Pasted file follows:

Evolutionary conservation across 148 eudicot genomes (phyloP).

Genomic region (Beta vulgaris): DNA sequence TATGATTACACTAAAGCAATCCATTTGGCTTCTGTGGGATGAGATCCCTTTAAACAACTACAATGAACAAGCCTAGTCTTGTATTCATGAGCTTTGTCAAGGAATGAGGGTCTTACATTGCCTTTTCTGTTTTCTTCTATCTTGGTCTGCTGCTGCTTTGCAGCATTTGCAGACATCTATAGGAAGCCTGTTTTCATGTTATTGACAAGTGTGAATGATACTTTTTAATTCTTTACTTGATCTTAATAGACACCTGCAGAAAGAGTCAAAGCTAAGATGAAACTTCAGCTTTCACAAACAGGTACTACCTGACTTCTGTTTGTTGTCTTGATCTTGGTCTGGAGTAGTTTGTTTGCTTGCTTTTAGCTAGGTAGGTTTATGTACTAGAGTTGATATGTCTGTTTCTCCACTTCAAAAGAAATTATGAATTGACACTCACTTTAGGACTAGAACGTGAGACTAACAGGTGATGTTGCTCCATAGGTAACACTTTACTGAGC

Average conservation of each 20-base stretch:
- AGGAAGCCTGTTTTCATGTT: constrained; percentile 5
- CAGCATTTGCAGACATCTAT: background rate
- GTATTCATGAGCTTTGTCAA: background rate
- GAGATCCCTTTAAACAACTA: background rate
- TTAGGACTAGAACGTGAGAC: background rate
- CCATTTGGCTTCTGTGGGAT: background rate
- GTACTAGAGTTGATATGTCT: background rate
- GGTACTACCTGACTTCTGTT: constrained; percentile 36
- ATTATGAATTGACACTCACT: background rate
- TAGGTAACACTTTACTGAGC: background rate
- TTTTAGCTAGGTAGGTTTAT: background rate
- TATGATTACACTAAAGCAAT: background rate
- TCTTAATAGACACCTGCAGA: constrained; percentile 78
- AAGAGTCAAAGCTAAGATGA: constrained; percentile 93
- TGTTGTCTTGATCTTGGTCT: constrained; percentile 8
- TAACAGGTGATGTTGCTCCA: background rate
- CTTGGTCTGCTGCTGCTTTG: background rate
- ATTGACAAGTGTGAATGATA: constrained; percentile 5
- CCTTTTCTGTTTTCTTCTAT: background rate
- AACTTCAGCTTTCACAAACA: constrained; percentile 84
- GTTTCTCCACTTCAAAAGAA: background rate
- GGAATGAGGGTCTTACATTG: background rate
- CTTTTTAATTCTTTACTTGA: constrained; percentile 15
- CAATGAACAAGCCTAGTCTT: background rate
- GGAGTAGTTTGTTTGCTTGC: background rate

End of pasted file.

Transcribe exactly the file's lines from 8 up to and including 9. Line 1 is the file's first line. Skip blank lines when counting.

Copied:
- TTAGGACTAGAACGTGAGAC: background rate
- CCATTTGGCTTCTGTGGGAT: background rate